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Danish survey of acetabular component positioning practice during primary total hip arthroplasty

Dana Cotong, Anders Troelsen, Henrik Husted & Kirill Gromov

31. mar. 2017
15 min.



Dislocation is a well-known postoperative complication after total hip arthroplasty (THA) and it is associated with varying dislocation frequency as reported rates range from less than 1% up to 9% [1, 2]. Surgical factors such as acetabular component positioning, posterior soft tissue repair and combined anteversion technique of the acetabular and femoral components have been shown to play a role with respect to instability following primary THA [3-6] operated with a posterolateral approach.

In the late 1970s, Lewinnek et al [4] suggested a radiological “safe zone” (an inclination of 40 ± 10 degrees and anteversion of 15 ± 10 degrees) for positioning of the acetabular component in THA, within which the risk of dislocation could be reduced. In this often-cited study, the rate of dislocation was 1.5% for cups positioned within the defined “safe zone”, whereas the dislocation rate was 6.1% for cups placed outside the “safe zone”. In 2011, Callanan et al [7] proposed a modified “safe zone” that could minimize the dislocation rate, where the upper limit of inclination was reduced to 45 degrees in order to account for edge loading, which had been shown to occur in acetabular components placed at > 45 degrees of inclination [8]. Similarly, Barrack et al [9] defined an acceptable target range (inclination of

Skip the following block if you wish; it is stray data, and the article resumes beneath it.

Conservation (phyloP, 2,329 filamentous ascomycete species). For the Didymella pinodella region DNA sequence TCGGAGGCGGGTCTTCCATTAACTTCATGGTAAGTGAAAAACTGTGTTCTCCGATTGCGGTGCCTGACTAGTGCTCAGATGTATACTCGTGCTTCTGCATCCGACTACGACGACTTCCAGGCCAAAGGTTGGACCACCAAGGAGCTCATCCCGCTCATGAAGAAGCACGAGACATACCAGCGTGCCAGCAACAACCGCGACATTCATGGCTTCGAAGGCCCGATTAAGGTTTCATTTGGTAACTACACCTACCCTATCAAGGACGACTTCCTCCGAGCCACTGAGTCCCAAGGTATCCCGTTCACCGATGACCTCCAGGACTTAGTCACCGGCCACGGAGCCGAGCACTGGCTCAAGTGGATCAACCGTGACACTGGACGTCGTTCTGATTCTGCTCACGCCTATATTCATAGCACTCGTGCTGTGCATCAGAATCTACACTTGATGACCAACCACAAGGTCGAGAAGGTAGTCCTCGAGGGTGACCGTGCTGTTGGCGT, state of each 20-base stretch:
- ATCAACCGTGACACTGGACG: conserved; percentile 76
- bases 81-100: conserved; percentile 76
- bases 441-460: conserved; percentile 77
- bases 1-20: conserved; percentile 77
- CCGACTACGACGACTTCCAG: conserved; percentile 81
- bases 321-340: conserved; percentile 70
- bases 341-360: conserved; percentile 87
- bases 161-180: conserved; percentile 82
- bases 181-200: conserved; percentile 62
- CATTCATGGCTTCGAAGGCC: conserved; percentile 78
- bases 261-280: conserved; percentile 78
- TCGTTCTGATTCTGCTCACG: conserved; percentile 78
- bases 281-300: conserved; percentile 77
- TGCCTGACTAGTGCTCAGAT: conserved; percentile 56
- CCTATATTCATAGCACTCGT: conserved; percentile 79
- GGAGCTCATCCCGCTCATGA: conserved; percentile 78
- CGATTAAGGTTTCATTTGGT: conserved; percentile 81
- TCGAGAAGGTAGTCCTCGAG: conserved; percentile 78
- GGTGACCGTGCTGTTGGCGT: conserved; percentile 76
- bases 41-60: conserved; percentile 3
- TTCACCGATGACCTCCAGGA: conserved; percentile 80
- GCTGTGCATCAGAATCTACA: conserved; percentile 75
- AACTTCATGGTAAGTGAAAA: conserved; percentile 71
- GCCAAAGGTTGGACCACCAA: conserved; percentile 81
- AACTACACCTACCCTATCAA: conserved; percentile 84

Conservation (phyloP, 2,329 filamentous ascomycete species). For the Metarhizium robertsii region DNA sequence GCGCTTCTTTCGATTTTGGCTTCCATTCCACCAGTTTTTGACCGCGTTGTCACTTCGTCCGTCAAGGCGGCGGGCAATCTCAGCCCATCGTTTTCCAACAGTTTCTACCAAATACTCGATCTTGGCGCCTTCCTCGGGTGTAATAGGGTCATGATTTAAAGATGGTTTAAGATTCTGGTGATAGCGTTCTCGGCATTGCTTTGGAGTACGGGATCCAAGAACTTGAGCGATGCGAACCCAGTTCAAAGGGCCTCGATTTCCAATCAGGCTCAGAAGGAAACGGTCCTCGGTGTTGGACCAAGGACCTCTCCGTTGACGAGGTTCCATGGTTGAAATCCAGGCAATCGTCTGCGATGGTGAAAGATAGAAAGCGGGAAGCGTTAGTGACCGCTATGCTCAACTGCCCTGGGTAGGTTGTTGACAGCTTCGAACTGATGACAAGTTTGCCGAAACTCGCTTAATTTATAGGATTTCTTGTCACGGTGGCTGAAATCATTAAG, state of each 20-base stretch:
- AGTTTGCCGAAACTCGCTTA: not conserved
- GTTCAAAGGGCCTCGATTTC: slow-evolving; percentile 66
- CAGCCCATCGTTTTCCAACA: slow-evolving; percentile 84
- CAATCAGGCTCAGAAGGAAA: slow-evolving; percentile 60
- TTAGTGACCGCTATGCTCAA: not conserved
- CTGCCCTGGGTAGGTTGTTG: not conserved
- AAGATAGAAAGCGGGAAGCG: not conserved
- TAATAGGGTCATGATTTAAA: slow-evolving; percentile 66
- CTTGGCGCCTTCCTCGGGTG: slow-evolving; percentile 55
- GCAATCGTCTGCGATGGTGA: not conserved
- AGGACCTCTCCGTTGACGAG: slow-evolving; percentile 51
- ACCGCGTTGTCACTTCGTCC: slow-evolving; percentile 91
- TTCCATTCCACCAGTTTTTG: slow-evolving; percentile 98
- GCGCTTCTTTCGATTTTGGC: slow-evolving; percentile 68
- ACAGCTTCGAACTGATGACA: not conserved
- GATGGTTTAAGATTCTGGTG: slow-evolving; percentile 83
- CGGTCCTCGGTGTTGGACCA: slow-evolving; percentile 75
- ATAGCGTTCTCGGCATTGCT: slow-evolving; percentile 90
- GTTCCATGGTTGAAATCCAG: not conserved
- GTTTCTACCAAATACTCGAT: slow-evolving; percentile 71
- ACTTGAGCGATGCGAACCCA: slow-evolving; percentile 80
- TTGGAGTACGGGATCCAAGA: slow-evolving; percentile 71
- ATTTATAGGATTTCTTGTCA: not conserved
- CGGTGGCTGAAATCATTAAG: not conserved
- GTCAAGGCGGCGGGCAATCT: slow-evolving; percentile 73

30-55 degrees and anteversion of 5-35 degrees) that showed an improved accuracy of component positioning. However, recent literature has questioned the association between these “safe zones” and minimising the risk of dislocation after THA [10]. In a recent retrospective study, Abdel et al [10] found that THAs performed through a posterior approach were three times more likely to be positioned within the “safe zone” than THAs performed through an anterolateral approach, even though a higher risk of dislocation was associated with a posterior approach than with an anterolateral approach. To our knowledge, hip surgeons’ opinions about cup positioning in primary THA have yet to be demonstrated in published literature.

Therefore, the purpose of this study is: 1) to determine if a general consensus exists among Danish hip surgeons regarding a specific “safe zone” for acetabular cup positioning and 2) to investigate hip surgeons’ surgical practice patterns concerning recurring instability in primary THA.


We performed a survey among hip surgeons who attended a meeting in the Society of Danish Hip and Knee Arthroplasty Surgeons during the 2015 Annual Meeting of the Danish Orthopaedic Society. The audience was introduced to the survey at the beginning of the meeting, and hip surgeons were invited to participate during the session by answering the questionnaire which had been handed out beforehand.